It is said that the best way to be better is by learning from a person’s past mistakes and successes. It is therefore important to use the work and concepts from 20th century’s A Doll’s House, to mold a better society today. From the play, it is now absolute that lack of communication in a marital setting leads to each of the partners having their own assumptions of the other and leading to intense misunderstandings that crack up the relationships foundations. The need for honesty is also made apparent. If Nora had trusted her husband enough to make it clear to him that she had taken a loan to save the situation, it would have prevented her from having to carry the burden of secrecy and blackmail from Mr. Krostard. She would have looked and sounded more trustworthy before her husband and friend, Christine (Ibsen, 2018).

This play had a psychological effect on me because it kept me thinking and trying to reason out with the characters. At some point, I would find myself disagreeing with a character’s choice of action, for example, when Nora finds it difficult to take out the letter before her husband reads it. I think that It would have saved her a lot of trouble if she had approached her husband personally with the loan issue rather than wait for him to realize it himself penned on a piece of paper. The story engaged me actively because it seemed to resonate with a society that I am used to, a society that I partake in every day. I would find myself imagining what I would have done if I was in a character’s situation. These make me more imaginative, reasonable and empathic.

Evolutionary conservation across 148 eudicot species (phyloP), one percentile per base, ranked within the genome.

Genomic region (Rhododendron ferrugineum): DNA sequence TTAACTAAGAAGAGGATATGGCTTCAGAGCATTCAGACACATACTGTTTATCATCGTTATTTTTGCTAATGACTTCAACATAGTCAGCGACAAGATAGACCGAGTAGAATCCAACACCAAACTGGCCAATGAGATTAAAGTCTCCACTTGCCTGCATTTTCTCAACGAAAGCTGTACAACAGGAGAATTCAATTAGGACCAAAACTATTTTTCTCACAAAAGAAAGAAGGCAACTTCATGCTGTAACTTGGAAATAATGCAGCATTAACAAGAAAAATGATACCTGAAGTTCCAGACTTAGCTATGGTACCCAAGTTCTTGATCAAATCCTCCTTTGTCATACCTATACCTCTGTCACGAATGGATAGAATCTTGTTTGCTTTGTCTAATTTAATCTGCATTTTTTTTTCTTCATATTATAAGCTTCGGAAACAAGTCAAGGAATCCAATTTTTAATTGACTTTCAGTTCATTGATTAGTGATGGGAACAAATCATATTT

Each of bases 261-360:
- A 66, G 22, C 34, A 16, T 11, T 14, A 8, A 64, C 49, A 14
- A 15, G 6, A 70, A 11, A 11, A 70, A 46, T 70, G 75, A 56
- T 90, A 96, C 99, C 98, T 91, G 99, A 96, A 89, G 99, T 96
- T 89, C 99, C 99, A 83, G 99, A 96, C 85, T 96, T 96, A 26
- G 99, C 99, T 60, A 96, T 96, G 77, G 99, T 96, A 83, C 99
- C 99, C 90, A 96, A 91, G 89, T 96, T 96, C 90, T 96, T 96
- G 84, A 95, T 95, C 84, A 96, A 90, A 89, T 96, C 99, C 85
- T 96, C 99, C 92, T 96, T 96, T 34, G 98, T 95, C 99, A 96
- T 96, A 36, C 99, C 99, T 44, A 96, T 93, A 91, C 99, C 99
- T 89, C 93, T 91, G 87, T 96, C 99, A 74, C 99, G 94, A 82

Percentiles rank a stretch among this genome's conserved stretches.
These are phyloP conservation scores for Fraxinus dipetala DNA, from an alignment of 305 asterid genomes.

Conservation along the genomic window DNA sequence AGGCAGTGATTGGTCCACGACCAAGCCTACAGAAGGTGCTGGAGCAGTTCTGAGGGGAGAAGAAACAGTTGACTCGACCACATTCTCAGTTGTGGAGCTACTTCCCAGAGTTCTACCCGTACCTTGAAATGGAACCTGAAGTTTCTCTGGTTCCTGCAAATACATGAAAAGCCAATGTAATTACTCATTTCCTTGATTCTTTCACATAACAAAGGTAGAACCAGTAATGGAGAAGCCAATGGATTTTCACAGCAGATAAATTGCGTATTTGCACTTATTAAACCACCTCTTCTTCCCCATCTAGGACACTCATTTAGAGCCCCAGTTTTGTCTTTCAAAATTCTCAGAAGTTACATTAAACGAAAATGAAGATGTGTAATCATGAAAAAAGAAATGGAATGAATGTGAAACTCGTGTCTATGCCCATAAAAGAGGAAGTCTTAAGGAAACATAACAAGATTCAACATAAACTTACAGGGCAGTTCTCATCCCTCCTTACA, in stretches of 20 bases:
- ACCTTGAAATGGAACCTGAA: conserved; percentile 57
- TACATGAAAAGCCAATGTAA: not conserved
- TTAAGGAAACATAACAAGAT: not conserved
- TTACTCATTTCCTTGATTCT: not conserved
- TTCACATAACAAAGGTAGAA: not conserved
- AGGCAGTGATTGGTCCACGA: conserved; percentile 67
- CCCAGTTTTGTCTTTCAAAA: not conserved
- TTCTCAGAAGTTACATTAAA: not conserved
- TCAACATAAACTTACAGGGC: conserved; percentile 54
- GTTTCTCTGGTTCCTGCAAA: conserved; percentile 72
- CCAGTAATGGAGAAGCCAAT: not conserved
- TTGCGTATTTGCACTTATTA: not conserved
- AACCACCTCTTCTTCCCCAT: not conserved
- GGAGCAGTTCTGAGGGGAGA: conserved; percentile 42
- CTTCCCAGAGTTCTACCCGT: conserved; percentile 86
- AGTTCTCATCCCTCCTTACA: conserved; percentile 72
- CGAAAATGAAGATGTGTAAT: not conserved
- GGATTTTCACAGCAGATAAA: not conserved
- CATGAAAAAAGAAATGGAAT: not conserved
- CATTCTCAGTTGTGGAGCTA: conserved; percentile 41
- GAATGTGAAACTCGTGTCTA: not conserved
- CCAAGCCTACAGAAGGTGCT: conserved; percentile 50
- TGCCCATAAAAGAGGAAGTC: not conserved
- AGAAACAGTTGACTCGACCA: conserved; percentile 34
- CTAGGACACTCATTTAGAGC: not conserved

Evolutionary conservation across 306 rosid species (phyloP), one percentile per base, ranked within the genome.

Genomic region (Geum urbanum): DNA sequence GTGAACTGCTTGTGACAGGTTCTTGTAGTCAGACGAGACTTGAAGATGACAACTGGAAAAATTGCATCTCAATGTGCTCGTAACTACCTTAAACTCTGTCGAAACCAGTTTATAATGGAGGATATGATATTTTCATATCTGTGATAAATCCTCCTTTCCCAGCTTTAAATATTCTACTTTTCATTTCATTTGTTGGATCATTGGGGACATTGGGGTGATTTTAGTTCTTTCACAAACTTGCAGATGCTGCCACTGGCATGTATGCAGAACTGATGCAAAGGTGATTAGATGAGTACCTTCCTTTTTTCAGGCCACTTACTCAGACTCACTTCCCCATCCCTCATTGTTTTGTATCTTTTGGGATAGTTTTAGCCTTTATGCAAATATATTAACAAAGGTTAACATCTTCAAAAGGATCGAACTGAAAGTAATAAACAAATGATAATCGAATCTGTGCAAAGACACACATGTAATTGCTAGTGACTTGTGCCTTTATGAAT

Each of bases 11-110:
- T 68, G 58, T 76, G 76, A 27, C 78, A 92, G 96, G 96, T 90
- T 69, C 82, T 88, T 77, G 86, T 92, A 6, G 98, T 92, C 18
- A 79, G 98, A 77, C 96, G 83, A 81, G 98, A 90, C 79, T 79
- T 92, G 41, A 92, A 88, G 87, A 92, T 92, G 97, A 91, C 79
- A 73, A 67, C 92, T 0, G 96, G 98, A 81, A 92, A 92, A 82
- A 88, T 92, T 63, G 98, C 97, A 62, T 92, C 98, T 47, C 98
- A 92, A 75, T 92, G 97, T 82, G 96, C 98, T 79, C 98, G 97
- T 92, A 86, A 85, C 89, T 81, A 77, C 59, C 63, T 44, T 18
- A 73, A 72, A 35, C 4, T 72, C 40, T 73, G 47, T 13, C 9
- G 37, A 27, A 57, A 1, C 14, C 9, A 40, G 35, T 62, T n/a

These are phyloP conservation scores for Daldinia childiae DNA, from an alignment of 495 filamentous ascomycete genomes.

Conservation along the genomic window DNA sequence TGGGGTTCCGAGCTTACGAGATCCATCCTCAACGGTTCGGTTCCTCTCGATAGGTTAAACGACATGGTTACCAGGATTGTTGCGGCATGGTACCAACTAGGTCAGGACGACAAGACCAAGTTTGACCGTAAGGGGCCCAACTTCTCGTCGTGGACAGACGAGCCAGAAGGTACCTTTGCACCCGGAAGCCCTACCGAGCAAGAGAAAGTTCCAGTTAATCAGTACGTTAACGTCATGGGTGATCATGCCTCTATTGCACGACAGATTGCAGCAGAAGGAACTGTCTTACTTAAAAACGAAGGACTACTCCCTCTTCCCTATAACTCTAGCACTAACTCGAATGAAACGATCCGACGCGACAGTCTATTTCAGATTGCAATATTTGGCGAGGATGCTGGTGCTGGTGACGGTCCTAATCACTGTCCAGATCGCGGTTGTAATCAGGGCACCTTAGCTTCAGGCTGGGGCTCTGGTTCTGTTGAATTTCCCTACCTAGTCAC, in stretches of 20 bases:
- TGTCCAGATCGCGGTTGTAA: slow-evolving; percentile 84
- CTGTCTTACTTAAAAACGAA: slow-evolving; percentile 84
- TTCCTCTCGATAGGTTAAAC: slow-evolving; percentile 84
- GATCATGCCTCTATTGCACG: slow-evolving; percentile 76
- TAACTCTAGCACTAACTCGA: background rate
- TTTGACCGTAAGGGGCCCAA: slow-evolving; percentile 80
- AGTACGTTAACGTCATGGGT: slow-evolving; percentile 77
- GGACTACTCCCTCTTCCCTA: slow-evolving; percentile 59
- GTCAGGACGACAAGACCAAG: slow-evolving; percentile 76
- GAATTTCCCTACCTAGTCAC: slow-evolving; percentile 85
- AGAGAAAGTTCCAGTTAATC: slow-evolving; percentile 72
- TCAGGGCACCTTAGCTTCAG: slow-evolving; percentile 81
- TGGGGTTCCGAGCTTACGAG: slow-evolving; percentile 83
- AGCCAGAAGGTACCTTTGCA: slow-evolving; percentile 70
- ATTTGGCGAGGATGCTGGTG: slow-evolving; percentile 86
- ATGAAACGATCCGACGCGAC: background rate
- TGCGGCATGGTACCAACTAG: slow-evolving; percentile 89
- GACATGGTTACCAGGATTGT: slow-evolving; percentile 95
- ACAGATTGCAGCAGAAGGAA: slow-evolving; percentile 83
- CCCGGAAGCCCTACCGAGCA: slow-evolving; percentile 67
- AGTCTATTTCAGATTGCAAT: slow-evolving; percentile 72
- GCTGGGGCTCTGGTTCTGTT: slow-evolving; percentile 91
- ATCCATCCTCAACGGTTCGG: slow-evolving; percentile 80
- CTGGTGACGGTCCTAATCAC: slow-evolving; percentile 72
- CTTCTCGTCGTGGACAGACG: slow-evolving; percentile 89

A Doll’s House uses numerous stylistic devices that engage any audience. There is the incorporation of humor and repetition, imagery, and non- verbal cues, all of which seem to bring the characters into life. An objective study of the play would lead a student into understanding how to go about the different ways of speaking and maintaining a discourse. I got to learn about the impact that stylistic devices have on communication and feedback. It not only puts more stress on it but also makes it more comprehensive (Nisbett & Nisbett, 2007).

Problems with the play and solutions

The play fails to elicit the positivity of some of the characters and brings them out as almost entirely negative, such as Mr. Torvald. This is ideal and not real in a true society. Moreover, it also seems to appraise vices such as lying because it brings out Nora as being victorious over her husband and having all the audacity to quit her marriage because she is quarreled, despite the fact that she also lied to her husband.

Effect of play on objective student

A student’s objective engagement with A Doll’s House leads to moral development and an improved intellectual power. I now look at the society from a more enlarged lens. Previously, I looked at issues like marital feuds and unfaithfulness from the simple perspective of morality and immorality. However, I have now had a peek at the background and now understand the foundations of misunderstandings as being rooted in poor communications and lack of trust (Nisbett & Nisbett, 2007).


Godden, R., & Ray, J. (2016). The dolls' house.

Ibsen, H. (2018). A doll's house: A play.

Nisbett, J., & Nisbett, A. (2007). Dolls' house: Inspirations. Lewes: Guild of Master Craftsman.

December 12, 2023

Plays Child Development